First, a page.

‘Internalizing Worthiness’: A Study of Obese Nurses Managing Their Weight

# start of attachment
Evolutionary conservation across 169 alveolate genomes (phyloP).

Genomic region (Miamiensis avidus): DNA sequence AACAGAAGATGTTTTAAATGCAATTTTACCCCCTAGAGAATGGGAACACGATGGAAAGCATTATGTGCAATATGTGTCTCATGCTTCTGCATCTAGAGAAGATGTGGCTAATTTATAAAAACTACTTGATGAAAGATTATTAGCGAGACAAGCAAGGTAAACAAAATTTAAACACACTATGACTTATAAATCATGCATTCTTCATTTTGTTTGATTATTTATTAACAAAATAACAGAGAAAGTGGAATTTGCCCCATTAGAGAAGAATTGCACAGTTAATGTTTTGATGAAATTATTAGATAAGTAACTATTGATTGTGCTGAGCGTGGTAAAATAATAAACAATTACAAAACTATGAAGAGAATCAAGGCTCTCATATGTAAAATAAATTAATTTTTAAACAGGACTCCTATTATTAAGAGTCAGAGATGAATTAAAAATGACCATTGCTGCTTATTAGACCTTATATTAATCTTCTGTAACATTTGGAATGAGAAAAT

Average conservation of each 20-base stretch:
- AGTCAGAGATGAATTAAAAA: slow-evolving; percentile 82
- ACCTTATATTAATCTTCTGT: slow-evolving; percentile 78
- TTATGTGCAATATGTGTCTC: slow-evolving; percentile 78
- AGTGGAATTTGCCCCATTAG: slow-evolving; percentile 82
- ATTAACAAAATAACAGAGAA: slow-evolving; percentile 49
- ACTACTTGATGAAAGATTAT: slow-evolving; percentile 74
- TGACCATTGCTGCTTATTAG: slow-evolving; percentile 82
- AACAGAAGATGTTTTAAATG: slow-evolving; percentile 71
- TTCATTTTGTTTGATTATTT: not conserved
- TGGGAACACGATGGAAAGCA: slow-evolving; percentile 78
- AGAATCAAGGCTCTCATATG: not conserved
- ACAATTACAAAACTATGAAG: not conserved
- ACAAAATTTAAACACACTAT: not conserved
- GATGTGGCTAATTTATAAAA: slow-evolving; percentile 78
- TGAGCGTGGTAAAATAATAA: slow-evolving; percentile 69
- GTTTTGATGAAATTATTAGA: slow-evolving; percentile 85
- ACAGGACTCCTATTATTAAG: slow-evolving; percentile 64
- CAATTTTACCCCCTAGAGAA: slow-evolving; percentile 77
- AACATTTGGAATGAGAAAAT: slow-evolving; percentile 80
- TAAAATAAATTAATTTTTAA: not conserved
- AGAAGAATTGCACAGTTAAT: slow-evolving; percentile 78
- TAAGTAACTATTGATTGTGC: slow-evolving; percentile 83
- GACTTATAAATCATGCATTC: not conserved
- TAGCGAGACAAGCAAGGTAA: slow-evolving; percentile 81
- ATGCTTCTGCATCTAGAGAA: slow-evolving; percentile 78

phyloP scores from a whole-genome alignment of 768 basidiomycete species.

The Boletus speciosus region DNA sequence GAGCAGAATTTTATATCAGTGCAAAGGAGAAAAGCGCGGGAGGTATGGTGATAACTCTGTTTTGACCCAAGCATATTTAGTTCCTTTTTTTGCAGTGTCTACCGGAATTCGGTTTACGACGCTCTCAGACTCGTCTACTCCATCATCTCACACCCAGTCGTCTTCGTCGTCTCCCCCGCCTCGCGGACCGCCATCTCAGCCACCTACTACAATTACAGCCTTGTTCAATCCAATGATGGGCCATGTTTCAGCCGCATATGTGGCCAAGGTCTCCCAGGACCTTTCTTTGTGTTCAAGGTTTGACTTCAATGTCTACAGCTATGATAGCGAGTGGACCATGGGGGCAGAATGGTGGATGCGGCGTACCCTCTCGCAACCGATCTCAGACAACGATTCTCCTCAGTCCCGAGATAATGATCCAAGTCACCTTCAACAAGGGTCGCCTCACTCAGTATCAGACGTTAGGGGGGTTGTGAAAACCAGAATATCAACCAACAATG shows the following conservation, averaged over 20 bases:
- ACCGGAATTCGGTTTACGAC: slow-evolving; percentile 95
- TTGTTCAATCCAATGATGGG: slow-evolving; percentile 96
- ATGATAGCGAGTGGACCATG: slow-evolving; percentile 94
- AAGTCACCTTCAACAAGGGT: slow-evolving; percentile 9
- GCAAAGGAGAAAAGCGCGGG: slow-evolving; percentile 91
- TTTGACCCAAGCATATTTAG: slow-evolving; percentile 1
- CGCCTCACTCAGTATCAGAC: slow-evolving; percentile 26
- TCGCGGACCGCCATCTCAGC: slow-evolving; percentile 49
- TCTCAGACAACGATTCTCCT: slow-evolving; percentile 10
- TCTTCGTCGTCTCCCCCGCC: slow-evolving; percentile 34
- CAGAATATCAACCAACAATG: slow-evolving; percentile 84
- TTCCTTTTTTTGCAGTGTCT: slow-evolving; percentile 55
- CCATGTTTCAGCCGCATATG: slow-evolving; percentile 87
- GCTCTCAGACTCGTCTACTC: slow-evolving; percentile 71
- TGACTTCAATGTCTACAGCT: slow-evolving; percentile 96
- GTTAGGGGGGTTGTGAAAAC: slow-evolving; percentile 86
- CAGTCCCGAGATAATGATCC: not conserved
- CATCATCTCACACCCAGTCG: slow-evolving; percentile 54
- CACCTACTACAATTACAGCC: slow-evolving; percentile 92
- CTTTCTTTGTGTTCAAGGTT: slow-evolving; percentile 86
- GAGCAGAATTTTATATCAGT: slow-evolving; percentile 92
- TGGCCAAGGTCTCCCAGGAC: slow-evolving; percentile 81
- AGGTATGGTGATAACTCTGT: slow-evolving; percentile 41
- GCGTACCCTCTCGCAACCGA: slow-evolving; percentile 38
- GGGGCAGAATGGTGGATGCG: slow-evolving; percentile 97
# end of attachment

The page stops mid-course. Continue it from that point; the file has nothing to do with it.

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Introduction: A significant number of nurses are overweight and obese, which poses a risk to their health and wellbeing. This study uncovered a theory illustrating how nurses who are obese manage their weight and how the process was influenced by personal, contextual, situational, and conditional factors. Method: The researcher employed a qualitative research method using face-to-face, semi-structured interviews with registered nurses who were currently obese or had a history of obesity and subsequent weight loss. Proprietary software was used for data management and qualitative data analysis. Three levels of coding were employed to uncover the underlying process of how obese nurses manage their weight in the context of the demanding contemporary workplace. The associated personal, contextual, situational, and conditional factors that act as barriers and facilitators to this process were identified. Results: The narratives revealed the nurses wanted to lose weight and implement eating behaviors but failed to balance their own self-care needs against patient care demands. This may be linked to the long history of self-sacrifice in nursing. The nurses described cues to action helped them initiate weight loss and balance their own health against workplace demands. When the nurses struggled with their weight, they recalled being reluctant or avoiding engaging patients in weight loss counseling; however, when they started to lose weight, they felt empowered to provide weight loss counseling to patients. Implications: The findings from this study have implications for practice, education, and research. Nurse leaders and managers may consider creative work redesigns to support the nurses in implementing self-care practices at work. Nurse educators may incorporate activities to allow students to develop and practice personal self-care skills before graduation. Researchers could explore the interrelatedness of self-worthiness, self-sacrifice, and negative outcomes for nurses managing their weight and design and test weight loss interventions, specifically addressing the unique barriers that nurses face. This thesis examined the relationships between nurse characteristics, organizational factors, and recovery of medical errors among medical-surgical nurses in hospitals. Research has focused on error causation rather than error recovery that consists of identifying, interrupting, and correcting errors before patient harm occurs. Greater understanding of factors that influence error recovery can aid in the development of strategies to reduce negative patient outcomes. A descriptive cross-sectional, correlational study was conducted using a convenience sample of 184 medical-surgical nurses across the country. Each medical-surgical nurse recovered, on average, 22 medical errors in a three-month period. Regression analysis using a negative binomial model revealed that three factors were significantly associated with medical error recovery; education (p = .001), expertise (p = .003), and hospital size (p = .016). Findings suggest that expert medical-surgical nurses with advanced education were better able to recover medical errors. Factors such as education and expertise should be considered when staffing units to reduce negative consequences and improve patient safety.